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A Persian and Mediterranean Restaurant Opens in Georgetown

Noosh replaces Casbah Cafe from the same owners.

The new Georgetown restaurant allows customers to mix and match Persian and Mediterranean dishes. Photograph courtesy of Mark Bethea.

A new restaurant serving Persian and Mediterranean cuisine quietly opened in Georgetown in late November. Called Noosh, the name is derived from the Persion phrase for “bon appetit,” shortened down to one syllable.

Partners Atoussa Ardalan and chef Tarek Diab opened Noosh and previously ran Casbah Cafe in the same location for 15 years. But due to pandemic troubles (their main clientele was university students, who weren’t in town while schools were closed), they decided to close and start fresh. They also operate the neighboring 280 Eatery, a fast-casual spot serving American comfort food that opened in September.

When it came to developing the menu for Noosh, Diab has been very particular. He, along with members of both his and Ardalan’s families, spent over four months working on recipes. The hardest part is sourcing the authentic, speciality products like quality saffron, small pistachios, and gourmet eggplant. Prices have gone up due to supply chain issues and distributors often don’t have the right items, so Diab goes to great lengths to find what he needs.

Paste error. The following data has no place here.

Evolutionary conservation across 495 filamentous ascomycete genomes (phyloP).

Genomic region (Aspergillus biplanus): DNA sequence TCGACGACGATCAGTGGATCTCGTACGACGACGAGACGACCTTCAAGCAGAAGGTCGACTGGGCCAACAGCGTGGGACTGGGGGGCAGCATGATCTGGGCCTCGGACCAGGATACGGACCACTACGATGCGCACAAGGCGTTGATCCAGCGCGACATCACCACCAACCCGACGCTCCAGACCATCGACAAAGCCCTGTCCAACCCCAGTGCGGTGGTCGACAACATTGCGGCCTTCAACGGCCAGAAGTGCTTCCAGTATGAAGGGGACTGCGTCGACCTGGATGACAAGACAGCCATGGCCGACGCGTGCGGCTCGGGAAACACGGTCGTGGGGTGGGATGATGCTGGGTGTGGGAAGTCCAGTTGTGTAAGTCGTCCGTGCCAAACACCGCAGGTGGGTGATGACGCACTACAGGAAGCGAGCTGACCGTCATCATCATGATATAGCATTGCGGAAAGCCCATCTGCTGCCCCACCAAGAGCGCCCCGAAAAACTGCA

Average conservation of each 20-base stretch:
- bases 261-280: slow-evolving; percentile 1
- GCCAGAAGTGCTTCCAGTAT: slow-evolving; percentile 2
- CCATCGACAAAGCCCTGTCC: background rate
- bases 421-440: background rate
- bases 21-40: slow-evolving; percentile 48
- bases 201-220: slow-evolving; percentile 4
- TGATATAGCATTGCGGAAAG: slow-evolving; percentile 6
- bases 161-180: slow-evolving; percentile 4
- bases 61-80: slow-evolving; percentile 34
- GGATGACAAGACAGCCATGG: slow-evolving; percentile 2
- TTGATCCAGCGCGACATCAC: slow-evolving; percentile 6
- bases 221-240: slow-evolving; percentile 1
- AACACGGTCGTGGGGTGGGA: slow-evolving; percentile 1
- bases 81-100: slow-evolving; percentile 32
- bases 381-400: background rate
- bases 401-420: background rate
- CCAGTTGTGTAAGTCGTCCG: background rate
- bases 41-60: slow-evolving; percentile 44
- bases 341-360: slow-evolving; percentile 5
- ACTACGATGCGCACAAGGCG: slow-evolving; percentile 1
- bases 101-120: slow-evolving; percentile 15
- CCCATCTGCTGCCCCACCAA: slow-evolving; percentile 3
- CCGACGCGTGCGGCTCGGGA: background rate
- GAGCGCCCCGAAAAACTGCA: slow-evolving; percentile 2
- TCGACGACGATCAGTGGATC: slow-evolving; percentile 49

“We go to a lot of different markets to collect our ingredients up to our standard because we cannot substitute anything in our recipe to something else,” Diab says.

This means the menu may change frequently, getting updates to match what ingredients Diab is able to source.

Greek baklava is part of the dessert menu at Noosh. Photograph courtesy of Mark Bethea.

The menu is broken into Persian and Mediterranean entree sections, plus apps, salads, sides, sandwiches, and desserts. On the Mediterranean side, choose between a variety of chicken and lamb dishes, or order the falafel plate.

Persian menu staples include five types of kabob (chicken, ground beef, sirloin, salmon, and shrimp), three meaty stews, and four specialty basmati saffron rice dishes. Try the ghormeh sabzi stew, which pairs chunks of simmered sirloin with herbs, lemon, and red beans, or the albaloo polo rice dish, served with sour cherries, crispy onions, and almonds mixed in.

The interior colors were chosen to make everybody feel comfortable and warm. Photograph courtesy of Mark Bethea.

The owners had previously considered adding Persian to Casbah Cafe’s menu, but the pandemic finally allowed them time to put a plan in place.

“We are part of the Persian community, and we know that good quality, fresh, and authentic Persian food is very welcome,” Diab says. “There aren’t many places where you can find what we offer, and that’s why we wanted to bring the spotlight to Persian cuisine as well.”

Only a glass door separates 280 Eatery and Noosh, so Ardalan and Diab made sure the upgraded interior set the tone for their new restaurant, which is more upscale than the eatery. The walls are a cool gray, allowing the vibrant yellow seating to pop.

“We’re trying to do as much as we can—not too much, not too little—in the small space that we have here,” Ardalan says.

Noosh is open from 11 AM to 10 PM Tuesday through Thursday, from 11 AM to 11 PM on Friday and Saturday, and from noon to 9 PM on Sunday.

Noosh. 1721 Wisconsin Ave., NW.

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